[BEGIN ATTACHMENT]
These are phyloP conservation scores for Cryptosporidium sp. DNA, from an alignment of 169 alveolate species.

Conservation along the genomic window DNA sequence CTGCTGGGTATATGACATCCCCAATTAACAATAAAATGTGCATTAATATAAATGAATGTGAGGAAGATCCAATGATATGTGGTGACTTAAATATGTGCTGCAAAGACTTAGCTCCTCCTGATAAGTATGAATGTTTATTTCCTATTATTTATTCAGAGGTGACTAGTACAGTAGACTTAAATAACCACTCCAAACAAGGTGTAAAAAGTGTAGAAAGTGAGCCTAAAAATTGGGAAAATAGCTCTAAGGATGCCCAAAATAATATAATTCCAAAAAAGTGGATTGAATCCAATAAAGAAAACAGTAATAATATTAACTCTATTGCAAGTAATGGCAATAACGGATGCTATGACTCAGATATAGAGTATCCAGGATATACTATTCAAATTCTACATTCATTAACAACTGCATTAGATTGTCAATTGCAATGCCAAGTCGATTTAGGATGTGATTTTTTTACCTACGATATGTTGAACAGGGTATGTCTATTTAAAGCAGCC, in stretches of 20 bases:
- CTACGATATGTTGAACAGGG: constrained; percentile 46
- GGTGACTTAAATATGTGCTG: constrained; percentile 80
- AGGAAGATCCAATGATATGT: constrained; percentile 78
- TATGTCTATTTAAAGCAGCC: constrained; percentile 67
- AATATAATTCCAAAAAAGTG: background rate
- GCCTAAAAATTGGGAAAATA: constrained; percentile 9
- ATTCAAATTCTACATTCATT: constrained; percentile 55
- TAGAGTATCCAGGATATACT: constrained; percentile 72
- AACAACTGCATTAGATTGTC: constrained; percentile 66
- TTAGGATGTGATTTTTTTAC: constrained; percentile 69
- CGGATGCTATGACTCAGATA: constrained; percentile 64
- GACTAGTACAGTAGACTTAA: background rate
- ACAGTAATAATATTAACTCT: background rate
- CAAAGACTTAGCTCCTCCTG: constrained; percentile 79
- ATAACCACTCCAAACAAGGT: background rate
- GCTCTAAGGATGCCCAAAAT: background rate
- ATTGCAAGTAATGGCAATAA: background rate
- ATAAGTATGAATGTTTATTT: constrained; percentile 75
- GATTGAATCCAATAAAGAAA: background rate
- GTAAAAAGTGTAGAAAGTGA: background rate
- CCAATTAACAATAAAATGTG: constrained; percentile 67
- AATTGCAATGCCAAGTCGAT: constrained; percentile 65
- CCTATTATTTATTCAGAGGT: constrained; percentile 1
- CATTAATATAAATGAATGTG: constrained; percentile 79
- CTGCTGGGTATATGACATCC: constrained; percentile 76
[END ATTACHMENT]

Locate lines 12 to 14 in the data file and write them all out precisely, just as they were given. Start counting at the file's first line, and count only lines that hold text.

- TTAGGATGTGATTTTTTTAC: constrained; percentile 69
- CGGATGCTATGACTCAGATA: constrained; percentile 64
- GACTAGTACAGTAGACTTAA: background rate